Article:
Where His Story and History Meet

Why Should I Care?

Why Should I Care?

Apathy. Behind this short little word is undoubtedly one of the most destructive attitudes a person can have. All things crumble with neglect and time. We have all seen a house that has been abandoned, with the lawn overgrown, gutters falling off, broken windows, and roof caving in. But how does this happen? Surely there was a time when someone built the house. The builder cleared the land, laid a foundation, framed the walls, installed the windows, etc. There was a time when the dilapidated house was once whole and new. Someone had devoted their time, money, and hard work into constructing a home, but now this home lies in ruins. What happened?

What happened to the home is simple entropy. Somewhere down the line, the house was no longer being cared for. There may not have been any singular event that led to the sorry state of the home, but a general lack of upkeep. One problem become another, and another, and it was not long until the house became unrecognizable from what it once was.

So, what’s the big deal? Why should I care about some run down house? If we are not careful, the house of God might fall into the same state of disrepair; some have already. The following are some thoughts on how to keep apathy from encroaching into our churches.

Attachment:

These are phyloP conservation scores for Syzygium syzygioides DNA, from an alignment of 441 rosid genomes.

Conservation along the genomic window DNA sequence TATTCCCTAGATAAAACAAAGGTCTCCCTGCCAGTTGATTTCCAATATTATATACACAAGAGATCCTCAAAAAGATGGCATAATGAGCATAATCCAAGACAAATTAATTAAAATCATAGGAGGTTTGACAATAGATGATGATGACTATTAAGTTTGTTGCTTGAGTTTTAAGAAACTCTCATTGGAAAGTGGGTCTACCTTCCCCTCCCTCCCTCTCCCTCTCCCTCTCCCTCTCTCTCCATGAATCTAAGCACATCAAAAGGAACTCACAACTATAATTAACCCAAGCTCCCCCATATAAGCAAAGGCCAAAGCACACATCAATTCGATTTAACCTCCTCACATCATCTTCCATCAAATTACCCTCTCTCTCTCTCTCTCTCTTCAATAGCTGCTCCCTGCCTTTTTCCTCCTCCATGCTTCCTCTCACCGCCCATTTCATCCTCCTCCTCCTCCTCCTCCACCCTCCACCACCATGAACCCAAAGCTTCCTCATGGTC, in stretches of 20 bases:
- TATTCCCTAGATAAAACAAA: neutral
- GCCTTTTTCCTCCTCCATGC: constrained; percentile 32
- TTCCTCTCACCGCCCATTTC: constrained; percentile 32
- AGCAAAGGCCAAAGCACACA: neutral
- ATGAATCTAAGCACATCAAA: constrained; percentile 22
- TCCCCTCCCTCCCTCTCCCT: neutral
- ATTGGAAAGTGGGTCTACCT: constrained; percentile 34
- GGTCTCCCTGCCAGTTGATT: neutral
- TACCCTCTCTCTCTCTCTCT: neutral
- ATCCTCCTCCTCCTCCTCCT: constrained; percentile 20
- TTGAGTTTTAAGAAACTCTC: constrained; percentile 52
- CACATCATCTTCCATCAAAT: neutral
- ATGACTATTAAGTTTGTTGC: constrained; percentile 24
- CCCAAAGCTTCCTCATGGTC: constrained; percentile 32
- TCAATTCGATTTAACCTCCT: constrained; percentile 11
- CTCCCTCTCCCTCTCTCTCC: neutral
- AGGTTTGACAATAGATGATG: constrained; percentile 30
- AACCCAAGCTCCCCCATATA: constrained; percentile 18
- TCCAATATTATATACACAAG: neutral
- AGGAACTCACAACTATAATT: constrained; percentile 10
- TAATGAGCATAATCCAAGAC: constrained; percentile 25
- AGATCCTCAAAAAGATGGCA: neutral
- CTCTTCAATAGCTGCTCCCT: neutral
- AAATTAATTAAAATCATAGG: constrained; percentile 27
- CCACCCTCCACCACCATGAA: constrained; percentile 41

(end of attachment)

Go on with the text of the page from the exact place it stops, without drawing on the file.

1. Understand the value of the church.
  2. Appreciate the work of your predecessors.
  3. Have a vision for the future.

The value of the church transcends any single person or congregation. It’s the vehicle for salvation (Eph. 1:3-14). It was established through the blood of Christ (Acts 20:28). The price of such a thing cannot be overstated.

The church is made up of imperfect people. It is easy to dismiss the good that was done in the past because of imperfection elsewhere. When you look at the church you cannot help but to be awed by the men and women who helped to build it. People have devoted their lives, their property, their money, and have even given their lives for the church that we may now take for granted. Even the smallest church in middle of nowhere has a history. Someone cared enough to build a church and pursue souls in a lost world. We need to appreciate those who have gone before us.

The Church must know where they came from, but also where they are going. Having goals to work towards, people to reach, and missions to accomplish will give a church purpose and guidance. We cannot look back and expect to move forward. We need to have a vision for the future.

Apathy is a disease. It eats at the heart of people. We need to combat apathy within ourselves and learn to care for the church that God established and that many have built it up. It has been handed down generation to generation. Someday we will return the favor to the next generation.